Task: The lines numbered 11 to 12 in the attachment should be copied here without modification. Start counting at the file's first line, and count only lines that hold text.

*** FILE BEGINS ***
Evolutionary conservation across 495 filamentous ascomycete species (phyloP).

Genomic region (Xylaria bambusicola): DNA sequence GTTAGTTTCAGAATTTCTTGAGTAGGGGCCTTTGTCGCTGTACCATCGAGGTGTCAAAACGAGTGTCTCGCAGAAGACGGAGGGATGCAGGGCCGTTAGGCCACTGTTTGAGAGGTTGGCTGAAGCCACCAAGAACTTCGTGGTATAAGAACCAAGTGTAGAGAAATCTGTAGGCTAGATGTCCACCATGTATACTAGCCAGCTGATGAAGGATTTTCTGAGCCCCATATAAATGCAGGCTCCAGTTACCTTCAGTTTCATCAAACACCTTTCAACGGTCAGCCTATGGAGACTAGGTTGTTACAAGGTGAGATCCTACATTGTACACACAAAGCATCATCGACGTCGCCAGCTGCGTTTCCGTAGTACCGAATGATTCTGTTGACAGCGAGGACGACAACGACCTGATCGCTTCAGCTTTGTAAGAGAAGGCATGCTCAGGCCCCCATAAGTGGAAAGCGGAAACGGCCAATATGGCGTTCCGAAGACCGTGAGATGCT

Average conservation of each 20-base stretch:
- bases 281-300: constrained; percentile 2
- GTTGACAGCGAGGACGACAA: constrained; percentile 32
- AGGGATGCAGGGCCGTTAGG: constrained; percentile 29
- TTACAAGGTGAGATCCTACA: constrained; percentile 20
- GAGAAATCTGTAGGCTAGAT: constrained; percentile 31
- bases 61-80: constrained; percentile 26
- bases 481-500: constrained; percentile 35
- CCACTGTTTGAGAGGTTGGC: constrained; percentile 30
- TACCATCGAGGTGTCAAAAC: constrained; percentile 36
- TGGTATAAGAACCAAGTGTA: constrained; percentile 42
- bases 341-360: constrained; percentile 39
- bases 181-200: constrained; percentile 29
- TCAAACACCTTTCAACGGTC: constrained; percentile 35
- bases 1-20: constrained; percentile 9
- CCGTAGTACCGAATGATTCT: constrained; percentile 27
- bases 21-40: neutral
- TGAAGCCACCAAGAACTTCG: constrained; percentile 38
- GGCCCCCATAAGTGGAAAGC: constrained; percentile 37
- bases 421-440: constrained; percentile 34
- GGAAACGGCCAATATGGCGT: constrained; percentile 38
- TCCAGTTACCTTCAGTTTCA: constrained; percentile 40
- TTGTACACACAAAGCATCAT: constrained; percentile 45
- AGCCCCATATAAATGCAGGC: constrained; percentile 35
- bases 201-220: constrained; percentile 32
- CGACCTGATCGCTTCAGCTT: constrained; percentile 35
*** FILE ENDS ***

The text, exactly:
- CCACTGTTTGAGAGGTTGGC: constrained; percentile 30
- TACCATCGAGGTGTCAAAAC: constrained; percentile 36